“You know our rights under the Constitution, that no man should be condemned or jailed until we have had a free and impartial trial. We claim to be citizens of the United States and we ask for the rights of citizenship ; we claim to be loyal to our country, and we are loyal to our country, and all we ask is that we shall have our rights. We claim that we are citizens of the United States of America, according to the amendment to the Constitution. You know that that guarantees us free and equal rights and that is all we ask.”
–Testimony of George Echols, miner and UMWA organizer
The West Virginia Mine Wars were a series of armed conflicts between coal mine operators and employees in the Mountain State. The first episode in this three-part series was about the conditions in the West Virginia coal fields in the years leading up to the Mine Wars. The second episode discussed Paint Creek and Cabin Creek strikes that ended in 1913.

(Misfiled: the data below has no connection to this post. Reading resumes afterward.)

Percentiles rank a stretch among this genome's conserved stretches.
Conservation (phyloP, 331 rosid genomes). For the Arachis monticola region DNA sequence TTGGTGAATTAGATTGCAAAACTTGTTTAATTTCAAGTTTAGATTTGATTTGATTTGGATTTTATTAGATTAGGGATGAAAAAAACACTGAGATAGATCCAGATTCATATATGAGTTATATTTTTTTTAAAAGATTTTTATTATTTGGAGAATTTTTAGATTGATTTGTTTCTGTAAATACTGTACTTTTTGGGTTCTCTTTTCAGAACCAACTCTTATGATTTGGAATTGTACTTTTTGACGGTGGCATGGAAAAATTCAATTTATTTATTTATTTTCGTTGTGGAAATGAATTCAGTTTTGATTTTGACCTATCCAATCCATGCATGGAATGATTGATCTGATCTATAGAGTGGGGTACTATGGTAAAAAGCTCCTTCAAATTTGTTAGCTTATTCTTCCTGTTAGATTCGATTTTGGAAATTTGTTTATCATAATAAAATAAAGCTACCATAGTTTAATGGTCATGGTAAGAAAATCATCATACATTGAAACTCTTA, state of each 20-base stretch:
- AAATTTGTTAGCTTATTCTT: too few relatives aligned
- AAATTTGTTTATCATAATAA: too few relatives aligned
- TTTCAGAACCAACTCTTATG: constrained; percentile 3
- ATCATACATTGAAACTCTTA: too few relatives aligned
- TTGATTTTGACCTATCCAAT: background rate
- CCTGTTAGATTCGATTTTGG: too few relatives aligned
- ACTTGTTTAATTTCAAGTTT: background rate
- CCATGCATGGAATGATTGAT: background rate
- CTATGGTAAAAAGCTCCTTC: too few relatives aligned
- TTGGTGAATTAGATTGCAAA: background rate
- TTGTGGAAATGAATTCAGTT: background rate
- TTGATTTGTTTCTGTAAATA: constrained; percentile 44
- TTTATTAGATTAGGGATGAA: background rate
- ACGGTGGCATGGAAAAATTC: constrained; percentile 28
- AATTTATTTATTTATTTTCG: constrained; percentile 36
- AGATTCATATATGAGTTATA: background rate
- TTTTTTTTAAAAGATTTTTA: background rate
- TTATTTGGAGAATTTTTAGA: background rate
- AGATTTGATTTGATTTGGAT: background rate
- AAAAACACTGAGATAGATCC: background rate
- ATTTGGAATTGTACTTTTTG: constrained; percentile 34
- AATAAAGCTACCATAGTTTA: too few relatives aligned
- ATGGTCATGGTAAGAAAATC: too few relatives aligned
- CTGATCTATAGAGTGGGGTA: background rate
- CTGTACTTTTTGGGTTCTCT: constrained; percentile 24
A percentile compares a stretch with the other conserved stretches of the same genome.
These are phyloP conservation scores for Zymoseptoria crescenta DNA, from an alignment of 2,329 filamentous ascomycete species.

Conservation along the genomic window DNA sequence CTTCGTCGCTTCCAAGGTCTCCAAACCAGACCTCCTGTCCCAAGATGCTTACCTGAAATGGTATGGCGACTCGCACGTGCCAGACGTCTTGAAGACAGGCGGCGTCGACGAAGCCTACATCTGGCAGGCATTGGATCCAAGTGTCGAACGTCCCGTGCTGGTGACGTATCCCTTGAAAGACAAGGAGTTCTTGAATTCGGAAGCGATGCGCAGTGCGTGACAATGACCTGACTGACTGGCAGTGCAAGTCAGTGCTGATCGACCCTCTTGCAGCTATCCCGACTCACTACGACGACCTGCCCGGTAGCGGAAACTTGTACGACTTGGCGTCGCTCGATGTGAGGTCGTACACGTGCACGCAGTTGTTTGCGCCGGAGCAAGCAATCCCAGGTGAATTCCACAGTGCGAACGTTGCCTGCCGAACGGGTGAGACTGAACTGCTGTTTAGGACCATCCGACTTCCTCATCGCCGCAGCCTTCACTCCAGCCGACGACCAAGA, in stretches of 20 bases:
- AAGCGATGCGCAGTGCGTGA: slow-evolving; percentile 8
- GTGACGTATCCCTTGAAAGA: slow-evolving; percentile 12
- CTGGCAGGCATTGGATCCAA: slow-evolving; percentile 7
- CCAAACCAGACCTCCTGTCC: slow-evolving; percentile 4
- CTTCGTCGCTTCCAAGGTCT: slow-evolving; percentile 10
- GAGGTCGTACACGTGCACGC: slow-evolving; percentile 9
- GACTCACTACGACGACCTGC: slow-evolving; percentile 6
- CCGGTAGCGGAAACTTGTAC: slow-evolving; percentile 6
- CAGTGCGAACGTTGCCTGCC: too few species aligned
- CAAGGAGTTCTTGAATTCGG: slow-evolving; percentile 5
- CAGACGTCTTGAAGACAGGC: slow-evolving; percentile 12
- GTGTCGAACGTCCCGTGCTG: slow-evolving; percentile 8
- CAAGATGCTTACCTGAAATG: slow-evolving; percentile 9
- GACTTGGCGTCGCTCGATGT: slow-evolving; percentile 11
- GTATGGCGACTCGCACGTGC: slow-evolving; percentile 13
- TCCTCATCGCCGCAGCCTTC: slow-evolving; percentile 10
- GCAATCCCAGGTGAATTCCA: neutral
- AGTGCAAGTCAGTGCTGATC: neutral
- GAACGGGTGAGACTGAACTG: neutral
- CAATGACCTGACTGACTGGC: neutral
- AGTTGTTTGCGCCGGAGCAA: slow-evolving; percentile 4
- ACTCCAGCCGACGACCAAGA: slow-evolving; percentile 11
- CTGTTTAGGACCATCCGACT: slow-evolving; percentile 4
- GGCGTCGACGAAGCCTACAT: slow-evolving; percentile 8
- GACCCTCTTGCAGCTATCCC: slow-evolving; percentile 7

For several months, the nation’s attention was focused on the war raging across the Atlantic. West Virginia was the second largest producer of the coal needed to fuel steel mills and Navy ships. The higher demand for coal, along with the labor shortage, lead to an increase in miners’ wages. But the increases were not permanent, and many of the issues that had sparked the Paint Creek and Cabin Creek strikes remained. And the violence returned. It culminated in the Battle of Blair Mountain, which was the largest armed insurrection in United States since the Civil War.
I referred to several sources, including the following–
Struggle in the Coal Fields: The Autobiography of Fred Mooney